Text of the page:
Standard tyres are 255/60R18 and there’s not a lot of free space inside the wheel arches for anything much taller – maybe 245/70R18 that would give an 18mm lift in ground clearance.



Off road



Our off-road testing was limited to fire trails, because of the street-oriented tyres fitted, front spoiler and vulnerable side steps. Bush travellers could fit tougher rubber and remove the spoiler and side steps.

For serious off-road exploration we’d also fit some underbody protection panels. We don’t know of a snorkel kit for the Scorpio yet, but in the meantime the forward-facing engine air intake scoop needs some masking before attempting any deep-water crossings.



The engine bay was well laid out for off-road activities, with the drive belts protected by a plastic cover and high-mounted turbo and alternator, to minimise any water-splash risks. The engine intercooler was also mounted out of harm’s way.

There was space for a second under-bonnet battery, after a little relocation of  some engine bay components.

Given that we didn’t need to use low range very much, the Scorpio showed that its excellent suspension control preserved traction even on wet, loose surfaces. Traction control, mechanical rear diff lock and differential axle braking were needed only when we deliberately tried to break traction.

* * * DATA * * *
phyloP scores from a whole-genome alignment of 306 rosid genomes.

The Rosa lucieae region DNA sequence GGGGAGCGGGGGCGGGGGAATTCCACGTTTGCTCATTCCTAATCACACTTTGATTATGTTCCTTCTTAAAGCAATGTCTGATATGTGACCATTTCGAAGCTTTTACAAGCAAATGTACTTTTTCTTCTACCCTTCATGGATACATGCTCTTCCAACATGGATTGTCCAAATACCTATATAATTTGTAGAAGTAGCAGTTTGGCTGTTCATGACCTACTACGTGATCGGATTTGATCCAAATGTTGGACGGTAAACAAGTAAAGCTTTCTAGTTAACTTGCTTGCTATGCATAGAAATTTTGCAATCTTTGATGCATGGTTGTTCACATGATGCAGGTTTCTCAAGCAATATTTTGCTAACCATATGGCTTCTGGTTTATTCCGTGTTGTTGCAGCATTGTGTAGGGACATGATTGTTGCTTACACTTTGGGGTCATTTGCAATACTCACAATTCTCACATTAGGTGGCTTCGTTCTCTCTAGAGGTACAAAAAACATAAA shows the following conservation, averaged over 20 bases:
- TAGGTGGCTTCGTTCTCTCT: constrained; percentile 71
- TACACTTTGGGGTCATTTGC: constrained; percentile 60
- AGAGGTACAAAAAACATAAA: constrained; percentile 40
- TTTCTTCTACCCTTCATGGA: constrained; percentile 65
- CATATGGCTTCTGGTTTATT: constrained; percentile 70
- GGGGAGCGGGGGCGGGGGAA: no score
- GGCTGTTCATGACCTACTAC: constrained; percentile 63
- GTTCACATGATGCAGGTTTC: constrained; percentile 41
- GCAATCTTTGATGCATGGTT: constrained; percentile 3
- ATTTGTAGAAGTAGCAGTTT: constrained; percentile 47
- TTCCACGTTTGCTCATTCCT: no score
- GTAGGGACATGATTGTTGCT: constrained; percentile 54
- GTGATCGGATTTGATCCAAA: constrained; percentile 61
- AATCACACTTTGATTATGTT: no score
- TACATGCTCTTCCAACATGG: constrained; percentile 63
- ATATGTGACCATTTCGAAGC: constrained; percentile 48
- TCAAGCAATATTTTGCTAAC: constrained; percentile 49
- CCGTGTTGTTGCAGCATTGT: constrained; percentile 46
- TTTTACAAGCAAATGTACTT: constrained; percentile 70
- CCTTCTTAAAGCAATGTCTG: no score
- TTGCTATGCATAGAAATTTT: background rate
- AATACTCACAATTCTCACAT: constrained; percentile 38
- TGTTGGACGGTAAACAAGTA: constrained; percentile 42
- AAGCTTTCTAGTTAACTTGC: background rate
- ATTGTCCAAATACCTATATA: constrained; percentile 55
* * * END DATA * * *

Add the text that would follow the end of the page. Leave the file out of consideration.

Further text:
With some proper preparation, we’d happily take a Mahindra Scorpio anywhere  in Australia, but we’d pack some vital spare parts, because remote-area dealer support isn’t Mahindra’s long suit. Of its 55 dealerships, as at mid-2023, 32 were in NSW and the ACT, but the ranks in other states were gradually swelling.





Mahindra’s Scorpio is a quantum leap for this Indian vehicle maker and puts this excellent wagon right at the forefront of the mid-sized segment. Equipment levels are adequate and pricing is very keen, so that should attract plenty of buyers, if Mahindra’s dealers can get enough appreciative bums in seats.